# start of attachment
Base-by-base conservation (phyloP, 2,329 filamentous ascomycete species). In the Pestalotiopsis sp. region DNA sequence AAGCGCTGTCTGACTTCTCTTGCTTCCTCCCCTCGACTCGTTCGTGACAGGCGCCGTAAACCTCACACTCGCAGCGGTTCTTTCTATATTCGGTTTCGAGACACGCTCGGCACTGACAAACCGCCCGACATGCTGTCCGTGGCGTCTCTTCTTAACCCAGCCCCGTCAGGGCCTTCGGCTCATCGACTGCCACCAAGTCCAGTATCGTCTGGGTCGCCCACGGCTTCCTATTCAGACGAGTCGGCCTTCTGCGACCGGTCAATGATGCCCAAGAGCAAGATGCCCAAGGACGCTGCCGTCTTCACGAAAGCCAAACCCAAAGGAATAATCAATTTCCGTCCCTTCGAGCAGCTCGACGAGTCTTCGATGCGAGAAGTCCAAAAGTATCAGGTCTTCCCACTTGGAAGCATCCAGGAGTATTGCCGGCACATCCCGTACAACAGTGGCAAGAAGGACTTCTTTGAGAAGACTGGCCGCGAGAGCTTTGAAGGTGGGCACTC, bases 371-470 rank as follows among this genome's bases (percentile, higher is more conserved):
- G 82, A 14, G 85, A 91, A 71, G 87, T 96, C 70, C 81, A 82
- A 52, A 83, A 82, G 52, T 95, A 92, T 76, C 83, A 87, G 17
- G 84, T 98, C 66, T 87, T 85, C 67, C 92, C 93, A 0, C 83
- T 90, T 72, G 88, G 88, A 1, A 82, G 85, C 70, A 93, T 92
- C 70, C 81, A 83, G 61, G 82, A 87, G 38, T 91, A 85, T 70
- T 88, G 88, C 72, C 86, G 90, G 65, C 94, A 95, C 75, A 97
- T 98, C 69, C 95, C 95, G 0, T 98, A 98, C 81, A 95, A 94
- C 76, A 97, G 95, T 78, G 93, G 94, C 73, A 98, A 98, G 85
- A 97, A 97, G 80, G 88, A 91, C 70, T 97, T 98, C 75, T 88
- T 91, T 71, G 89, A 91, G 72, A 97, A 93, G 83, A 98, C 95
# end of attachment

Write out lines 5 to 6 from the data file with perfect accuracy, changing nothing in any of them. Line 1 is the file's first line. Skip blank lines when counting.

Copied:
- T 90, T 72, G 88, G 88, A 1, A 82, G 85, C 70, A 93, T 92
- C 70, C 81, A 83, G 61, G 82, A 87, G 38, T 91, A 85, T 70